After the previous year’s trip to Iceland it seemed like a good idea to try and photograph the Northern Lights again whilst the activity was still strong. To do this the best place seemed to be Norway. In terms of culture we expected it to be similar to Iceland, and we knew we could get further north to hopefully see stronger activity. After months of research we settled on going with a private guide that does a number of trips each year that are aimed at photographers. This guide was a cameraman who had worked on projects with the BBC, National Geographic and Discovery Channel to name a few so we felt like it was the right experience.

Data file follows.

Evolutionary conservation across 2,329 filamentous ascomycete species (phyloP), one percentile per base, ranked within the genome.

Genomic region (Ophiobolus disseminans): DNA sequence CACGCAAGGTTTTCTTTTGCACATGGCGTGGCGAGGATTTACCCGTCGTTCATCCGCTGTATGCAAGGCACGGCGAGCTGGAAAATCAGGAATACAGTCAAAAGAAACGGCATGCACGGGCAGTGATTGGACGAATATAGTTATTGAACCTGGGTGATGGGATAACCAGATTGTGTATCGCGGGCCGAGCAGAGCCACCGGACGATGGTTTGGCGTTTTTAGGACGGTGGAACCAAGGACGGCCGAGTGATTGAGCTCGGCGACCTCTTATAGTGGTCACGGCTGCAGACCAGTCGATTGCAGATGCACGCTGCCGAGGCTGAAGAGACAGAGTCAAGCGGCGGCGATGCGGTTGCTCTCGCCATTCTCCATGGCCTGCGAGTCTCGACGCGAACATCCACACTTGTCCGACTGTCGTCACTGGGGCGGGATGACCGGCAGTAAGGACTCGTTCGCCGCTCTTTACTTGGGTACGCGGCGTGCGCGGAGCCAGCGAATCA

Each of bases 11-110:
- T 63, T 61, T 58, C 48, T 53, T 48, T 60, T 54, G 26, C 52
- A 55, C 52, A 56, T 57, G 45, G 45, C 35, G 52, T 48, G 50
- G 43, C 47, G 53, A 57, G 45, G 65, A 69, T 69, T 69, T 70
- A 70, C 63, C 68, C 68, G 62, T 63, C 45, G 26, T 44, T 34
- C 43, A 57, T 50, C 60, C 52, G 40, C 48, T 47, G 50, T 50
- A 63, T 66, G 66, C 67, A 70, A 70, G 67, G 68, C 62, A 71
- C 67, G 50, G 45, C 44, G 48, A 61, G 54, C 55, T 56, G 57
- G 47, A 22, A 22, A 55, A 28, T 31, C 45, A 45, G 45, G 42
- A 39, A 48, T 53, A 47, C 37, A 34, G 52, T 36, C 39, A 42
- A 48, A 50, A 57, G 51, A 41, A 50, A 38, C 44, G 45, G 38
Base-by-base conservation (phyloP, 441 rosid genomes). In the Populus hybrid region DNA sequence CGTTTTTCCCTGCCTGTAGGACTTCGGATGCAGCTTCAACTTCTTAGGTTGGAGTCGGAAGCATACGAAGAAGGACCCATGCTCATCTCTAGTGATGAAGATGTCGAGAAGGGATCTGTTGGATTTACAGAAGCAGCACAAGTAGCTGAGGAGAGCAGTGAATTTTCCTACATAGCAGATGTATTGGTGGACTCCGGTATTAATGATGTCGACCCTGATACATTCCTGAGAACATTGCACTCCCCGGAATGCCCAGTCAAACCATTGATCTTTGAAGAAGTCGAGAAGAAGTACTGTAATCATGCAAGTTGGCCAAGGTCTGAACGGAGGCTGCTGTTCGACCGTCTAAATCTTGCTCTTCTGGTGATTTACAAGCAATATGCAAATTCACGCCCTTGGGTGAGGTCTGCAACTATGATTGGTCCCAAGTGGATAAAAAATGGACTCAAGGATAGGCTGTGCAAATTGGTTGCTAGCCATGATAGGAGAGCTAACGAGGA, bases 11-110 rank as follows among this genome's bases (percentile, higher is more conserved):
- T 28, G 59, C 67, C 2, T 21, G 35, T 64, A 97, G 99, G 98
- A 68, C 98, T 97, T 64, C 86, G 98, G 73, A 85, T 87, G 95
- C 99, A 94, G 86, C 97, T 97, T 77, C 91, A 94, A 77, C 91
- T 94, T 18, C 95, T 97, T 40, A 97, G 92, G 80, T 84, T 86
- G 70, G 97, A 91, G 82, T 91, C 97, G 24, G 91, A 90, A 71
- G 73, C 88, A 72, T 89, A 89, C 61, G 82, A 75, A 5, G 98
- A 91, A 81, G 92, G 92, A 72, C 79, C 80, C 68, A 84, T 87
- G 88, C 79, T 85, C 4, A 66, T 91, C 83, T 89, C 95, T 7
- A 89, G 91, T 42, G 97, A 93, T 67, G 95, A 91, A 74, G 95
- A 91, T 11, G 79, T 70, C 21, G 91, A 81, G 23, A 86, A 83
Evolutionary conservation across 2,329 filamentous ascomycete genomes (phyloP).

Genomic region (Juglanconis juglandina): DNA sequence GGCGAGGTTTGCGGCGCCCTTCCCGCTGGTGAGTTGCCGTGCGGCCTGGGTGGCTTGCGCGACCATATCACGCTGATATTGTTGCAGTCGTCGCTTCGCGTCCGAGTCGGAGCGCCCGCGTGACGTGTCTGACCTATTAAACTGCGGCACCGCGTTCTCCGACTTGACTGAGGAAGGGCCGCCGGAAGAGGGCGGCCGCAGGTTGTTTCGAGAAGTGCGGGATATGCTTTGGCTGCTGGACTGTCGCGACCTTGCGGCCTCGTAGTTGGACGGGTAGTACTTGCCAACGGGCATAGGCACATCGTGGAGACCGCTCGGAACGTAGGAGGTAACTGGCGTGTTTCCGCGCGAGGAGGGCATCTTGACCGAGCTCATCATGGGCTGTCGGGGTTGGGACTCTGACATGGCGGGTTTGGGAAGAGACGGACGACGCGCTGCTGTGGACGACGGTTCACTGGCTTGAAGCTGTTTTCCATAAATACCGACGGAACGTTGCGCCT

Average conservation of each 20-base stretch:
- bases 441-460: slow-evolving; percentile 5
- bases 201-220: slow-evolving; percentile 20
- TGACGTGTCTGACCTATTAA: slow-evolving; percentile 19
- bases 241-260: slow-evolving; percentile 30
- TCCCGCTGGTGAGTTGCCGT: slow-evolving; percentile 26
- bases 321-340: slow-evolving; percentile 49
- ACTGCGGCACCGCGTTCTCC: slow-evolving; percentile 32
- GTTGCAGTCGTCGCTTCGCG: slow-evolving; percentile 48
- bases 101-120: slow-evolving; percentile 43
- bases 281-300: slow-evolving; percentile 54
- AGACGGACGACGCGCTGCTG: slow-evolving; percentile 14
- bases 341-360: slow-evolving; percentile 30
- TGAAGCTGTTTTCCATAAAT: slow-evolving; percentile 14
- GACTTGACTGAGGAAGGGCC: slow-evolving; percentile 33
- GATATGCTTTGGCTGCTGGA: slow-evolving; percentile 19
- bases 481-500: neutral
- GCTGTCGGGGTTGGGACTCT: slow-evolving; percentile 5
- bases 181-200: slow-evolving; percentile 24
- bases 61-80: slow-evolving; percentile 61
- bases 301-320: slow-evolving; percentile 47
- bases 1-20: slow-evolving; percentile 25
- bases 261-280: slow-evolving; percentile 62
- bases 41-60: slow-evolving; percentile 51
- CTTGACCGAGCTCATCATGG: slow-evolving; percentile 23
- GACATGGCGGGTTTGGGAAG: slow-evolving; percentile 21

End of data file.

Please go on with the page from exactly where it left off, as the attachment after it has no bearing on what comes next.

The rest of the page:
What hadn’t really sunk in until that point though was that for the time of year we wanted to go, and how far north we wanted to travel it was going to be cold, very cold. This trip would take us over 300 miles into the Arctic circle and travelling through Norway and Finland by plane, minibus and snow scooter until we would finally arrive at a remote cabin called Ravnastua, near Karasjok.
At a predicted range of -20 to -40 degrees Celsius it was important to pack the right clothing and to plan for as many scenarios as possible. There would be a high risk of frostbite otherwise. The plan was to go with base layers, a normal layer, a fleece, and then a waterproof outer shell. To try and minimise exposure I also packed a buff, balaclava, ski goggles designed to fit over glasses, two pairs of gloves and a thick hat. I’d also be renting mittens and snow boots once there.
As the time got closer we kept an eye on the weather reports and started to be worried by the reports of snow as it’d mean that the skies would not be clear. It didn’t help that I got a cold just before going either.